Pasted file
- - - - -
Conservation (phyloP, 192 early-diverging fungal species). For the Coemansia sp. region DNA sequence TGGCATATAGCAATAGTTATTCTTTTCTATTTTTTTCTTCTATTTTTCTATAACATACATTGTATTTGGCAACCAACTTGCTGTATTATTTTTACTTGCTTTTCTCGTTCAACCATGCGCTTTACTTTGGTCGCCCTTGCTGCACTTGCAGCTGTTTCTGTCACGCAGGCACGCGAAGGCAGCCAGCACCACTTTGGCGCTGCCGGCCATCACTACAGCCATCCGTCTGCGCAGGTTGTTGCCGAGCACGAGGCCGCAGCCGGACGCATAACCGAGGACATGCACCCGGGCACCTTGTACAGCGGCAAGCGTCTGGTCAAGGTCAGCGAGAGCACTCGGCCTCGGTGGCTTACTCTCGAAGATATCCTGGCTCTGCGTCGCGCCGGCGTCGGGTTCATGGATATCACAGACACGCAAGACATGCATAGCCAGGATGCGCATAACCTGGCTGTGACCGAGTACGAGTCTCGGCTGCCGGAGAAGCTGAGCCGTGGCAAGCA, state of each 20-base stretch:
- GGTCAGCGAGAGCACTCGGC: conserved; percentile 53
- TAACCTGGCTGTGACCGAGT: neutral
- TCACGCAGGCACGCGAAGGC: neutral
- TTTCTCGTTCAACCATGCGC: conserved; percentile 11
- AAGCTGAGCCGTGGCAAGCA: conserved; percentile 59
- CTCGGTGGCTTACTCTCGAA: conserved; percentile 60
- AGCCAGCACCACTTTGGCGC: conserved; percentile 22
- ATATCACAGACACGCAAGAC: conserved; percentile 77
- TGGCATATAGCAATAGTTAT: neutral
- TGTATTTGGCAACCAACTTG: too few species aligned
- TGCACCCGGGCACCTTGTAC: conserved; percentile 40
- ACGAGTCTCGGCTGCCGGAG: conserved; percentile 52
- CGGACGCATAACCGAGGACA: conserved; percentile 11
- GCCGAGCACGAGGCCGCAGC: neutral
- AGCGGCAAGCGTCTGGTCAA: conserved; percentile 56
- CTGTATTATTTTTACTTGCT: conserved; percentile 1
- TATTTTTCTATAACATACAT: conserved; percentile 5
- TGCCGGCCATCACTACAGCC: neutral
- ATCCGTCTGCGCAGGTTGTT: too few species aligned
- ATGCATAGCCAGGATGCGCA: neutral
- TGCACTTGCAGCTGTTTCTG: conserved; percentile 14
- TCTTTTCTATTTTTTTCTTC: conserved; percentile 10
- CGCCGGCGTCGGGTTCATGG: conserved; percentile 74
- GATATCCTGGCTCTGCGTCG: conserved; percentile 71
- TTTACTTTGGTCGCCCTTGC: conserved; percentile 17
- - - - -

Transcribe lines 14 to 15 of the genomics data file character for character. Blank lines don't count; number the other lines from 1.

- CGGACGCATAACCGAGGACA: conserved; percentile 11
- GCCGAGCACGAGGCCGCAGC: neutral